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LHermitage Left ratings
Quality on a good day: 3.0
Consistency of Surf: 2.0
Difficulty Level: 4.0
Crowds: 3.0

Overall: 3.3

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Surf Report Feed

LHermitage Left Swell Statistics, September: All Swell – Any Wind

The graph illustrates the combination of swells directed at LHermitage Left through an average September, based on 2880 NWW3 model predictions since 2006 (values every 3 hours). The wave model does not forecast wind or surf right at the shore so we have chosen the most applicable grid node based on what we know about LHermitage Left, and at LHermitage Left the best grid node is 24 km away (15 miles).

The rose diagram describes the distribution of swell sizes and directions, while the graph at the bottom shows the same thing without direction information. Five colours show increasing wave sizes. The smallest swells, less than 0.5m (1.5 feet), high are coloured blue. These were forecast only 100% of the time. Green and yellow show increasing swell sizes and red illustrates the largest swells, greater than >3m (>10ft). In either graph, the area of any colour is proportional to how commonly that size swell happens.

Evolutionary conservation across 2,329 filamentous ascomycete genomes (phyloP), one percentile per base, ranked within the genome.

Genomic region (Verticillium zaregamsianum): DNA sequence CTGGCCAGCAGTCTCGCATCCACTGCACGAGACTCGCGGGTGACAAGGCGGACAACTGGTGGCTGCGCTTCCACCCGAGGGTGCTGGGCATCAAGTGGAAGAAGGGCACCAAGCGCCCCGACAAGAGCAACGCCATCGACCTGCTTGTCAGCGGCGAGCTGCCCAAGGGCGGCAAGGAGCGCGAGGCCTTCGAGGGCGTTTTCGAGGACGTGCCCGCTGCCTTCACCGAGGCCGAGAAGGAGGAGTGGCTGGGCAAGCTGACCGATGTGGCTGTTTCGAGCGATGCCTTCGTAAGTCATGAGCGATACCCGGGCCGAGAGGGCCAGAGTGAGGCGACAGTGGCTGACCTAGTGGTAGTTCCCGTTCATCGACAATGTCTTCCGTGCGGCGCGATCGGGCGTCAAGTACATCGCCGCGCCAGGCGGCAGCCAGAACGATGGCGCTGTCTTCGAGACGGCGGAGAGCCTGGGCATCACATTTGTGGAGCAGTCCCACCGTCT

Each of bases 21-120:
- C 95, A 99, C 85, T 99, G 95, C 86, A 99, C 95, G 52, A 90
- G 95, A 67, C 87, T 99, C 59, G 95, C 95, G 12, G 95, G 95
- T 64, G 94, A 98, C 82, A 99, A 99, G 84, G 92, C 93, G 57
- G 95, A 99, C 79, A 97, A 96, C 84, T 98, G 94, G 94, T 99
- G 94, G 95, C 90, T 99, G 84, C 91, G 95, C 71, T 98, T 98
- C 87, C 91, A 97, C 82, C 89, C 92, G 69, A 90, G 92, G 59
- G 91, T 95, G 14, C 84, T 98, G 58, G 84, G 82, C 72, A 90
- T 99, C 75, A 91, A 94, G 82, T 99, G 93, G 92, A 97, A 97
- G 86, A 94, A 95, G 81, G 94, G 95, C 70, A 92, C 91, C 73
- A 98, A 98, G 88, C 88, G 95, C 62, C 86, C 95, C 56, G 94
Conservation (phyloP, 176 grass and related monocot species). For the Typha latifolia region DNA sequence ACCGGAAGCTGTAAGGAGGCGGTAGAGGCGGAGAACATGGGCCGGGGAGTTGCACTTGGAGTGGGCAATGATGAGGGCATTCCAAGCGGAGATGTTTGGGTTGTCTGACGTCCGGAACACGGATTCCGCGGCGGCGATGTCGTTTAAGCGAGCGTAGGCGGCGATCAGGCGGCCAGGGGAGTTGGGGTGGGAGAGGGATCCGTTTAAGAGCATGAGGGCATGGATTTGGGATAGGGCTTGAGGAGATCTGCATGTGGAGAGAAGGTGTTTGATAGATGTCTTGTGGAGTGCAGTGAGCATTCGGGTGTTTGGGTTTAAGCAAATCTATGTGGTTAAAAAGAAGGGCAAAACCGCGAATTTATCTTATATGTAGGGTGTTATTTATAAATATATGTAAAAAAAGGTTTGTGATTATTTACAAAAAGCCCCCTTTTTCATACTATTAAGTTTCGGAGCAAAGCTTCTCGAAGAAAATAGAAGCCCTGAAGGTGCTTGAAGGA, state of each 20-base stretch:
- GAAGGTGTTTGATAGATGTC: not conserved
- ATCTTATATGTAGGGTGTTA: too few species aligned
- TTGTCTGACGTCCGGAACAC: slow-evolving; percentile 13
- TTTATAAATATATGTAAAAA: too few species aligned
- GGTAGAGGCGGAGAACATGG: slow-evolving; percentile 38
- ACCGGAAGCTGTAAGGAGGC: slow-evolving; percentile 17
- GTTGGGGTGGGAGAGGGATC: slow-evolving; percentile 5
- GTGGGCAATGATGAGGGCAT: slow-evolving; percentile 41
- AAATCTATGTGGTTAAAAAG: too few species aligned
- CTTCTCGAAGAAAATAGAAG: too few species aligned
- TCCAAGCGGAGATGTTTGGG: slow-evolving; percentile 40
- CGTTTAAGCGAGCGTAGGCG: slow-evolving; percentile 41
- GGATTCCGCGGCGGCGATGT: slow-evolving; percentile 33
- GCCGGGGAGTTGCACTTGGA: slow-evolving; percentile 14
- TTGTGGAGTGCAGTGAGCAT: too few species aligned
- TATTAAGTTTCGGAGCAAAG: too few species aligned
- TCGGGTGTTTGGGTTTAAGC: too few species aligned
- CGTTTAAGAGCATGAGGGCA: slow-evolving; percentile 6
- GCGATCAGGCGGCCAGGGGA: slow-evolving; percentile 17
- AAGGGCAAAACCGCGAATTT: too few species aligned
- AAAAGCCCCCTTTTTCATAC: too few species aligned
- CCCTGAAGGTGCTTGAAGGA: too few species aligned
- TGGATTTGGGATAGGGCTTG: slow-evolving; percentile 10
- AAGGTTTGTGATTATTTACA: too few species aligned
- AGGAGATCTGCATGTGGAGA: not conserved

The diagram implies that the dominant swell direction, shown by the longest spokes, was N, whereas the the most common wind blows from the ESE. Because the wave model grid is offshore, sometimes a strong offshore wind blows largest waves away from LHermitage Left and away from the coast. We combine these with the no surf category of the bar chart. To avoid confusion we don't show these in the rose plot. Because wind determines whether or not waves are good for surfing at LHermitage Left, you can view an alternative image that shows only the swells that were expected to coincide with glassy or offshore wind conditions. In a typical September, swells large enough to cause clean enough to surf waves at LHermitage Left run for about 0% of the time.

IMPORTANT: Beta version feature! Swell heights are open water values from NWW3. There is no attempt to model near-shore effects. Coastal wave heights will generally be less, especially if the break does not have unobstructed exposure to the open ocean.